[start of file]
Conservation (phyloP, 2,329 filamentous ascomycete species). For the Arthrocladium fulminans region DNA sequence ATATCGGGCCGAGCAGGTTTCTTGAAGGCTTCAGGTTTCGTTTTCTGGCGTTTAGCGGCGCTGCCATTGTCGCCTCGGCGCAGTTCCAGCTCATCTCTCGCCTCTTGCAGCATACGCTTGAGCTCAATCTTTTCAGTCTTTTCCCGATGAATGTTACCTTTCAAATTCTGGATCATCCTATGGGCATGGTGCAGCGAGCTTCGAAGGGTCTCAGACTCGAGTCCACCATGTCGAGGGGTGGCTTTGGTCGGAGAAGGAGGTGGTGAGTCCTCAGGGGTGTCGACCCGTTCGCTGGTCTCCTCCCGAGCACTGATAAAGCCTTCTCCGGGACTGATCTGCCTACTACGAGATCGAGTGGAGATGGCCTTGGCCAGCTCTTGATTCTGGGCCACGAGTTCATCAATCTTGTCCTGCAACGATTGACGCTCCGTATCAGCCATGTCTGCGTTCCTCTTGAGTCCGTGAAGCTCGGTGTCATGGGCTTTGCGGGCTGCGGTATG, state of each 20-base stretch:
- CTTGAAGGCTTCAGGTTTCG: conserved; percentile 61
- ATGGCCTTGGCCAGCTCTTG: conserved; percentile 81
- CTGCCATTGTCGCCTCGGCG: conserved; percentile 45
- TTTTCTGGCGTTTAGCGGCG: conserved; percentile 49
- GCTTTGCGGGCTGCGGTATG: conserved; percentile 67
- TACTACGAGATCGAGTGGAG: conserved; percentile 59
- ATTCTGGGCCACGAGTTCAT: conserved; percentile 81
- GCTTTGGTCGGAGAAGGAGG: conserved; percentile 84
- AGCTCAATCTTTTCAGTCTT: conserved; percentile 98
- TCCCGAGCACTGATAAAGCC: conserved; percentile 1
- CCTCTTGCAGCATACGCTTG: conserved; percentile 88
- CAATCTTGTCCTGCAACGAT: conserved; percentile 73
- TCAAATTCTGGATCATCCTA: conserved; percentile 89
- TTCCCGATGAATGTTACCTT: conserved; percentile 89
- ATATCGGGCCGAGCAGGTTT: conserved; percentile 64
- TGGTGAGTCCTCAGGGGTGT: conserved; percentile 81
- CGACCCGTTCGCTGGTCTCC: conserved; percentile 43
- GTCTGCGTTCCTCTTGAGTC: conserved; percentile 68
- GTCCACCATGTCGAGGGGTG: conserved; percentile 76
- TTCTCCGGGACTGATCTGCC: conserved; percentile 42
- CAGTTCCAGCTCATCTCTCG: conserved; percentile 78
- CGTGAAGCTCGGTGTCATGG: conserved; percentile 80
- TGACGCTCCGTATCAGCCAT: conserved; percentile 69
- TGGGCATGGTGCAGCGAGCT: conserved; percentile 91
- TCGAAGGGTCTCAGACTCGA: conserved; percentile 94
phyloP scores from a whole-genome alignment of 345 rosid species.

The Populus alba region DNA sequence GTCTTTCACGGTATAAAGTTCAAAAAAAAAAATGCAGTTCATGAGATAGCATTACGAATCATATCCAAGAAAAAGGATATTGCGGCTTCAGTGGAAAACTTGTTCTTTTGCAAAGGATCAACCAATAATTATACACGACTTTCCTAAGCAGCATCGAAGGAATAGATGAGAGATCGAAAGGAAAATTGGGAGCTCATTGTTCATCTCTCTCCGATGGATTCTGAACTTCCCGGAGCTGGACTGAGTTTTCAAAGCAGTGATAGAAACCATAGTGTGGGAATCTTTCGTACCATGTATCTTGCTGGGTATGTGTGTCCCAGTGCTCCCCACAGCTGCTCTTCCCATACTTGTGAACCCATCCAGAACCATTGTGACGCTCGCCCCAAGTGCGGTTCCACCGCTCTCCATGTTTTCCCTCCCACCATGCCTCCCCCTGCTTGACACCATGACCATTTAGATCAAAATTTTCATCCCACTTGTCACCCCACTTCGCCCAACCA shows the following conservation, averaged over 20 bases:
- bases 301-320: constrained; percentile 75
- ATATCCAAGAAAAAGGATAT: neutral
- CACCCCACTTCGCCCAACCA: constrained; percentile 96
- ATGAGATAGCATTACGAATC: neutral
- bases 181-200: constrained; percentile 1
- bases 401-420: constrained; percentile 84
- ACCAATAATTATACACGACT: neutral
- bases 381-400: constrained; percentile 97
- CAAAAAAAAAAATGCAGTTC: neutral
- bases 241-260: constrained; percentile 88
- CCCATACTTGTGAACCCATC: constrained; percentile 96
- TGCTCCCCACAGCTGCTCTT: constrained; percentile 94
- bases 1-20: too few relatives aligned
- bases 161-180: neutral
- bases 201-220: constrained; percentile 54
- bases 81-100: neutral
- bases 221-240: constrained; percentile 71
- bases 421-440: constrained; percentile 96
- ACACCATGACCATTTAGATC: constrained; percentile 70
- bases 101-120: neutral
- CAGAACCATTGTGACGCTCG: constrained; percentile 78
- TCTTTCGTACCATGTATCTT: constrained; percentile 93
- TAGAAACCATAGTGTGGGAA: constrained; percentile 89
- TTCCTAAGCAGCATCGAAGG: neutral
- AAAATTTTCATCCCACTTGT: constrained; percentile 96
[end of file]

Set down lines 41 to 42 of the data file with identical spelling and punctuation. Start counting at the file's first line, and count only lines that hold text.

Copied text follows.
- bases 1-20: too few relatives aligned
- bases 161-180: neutral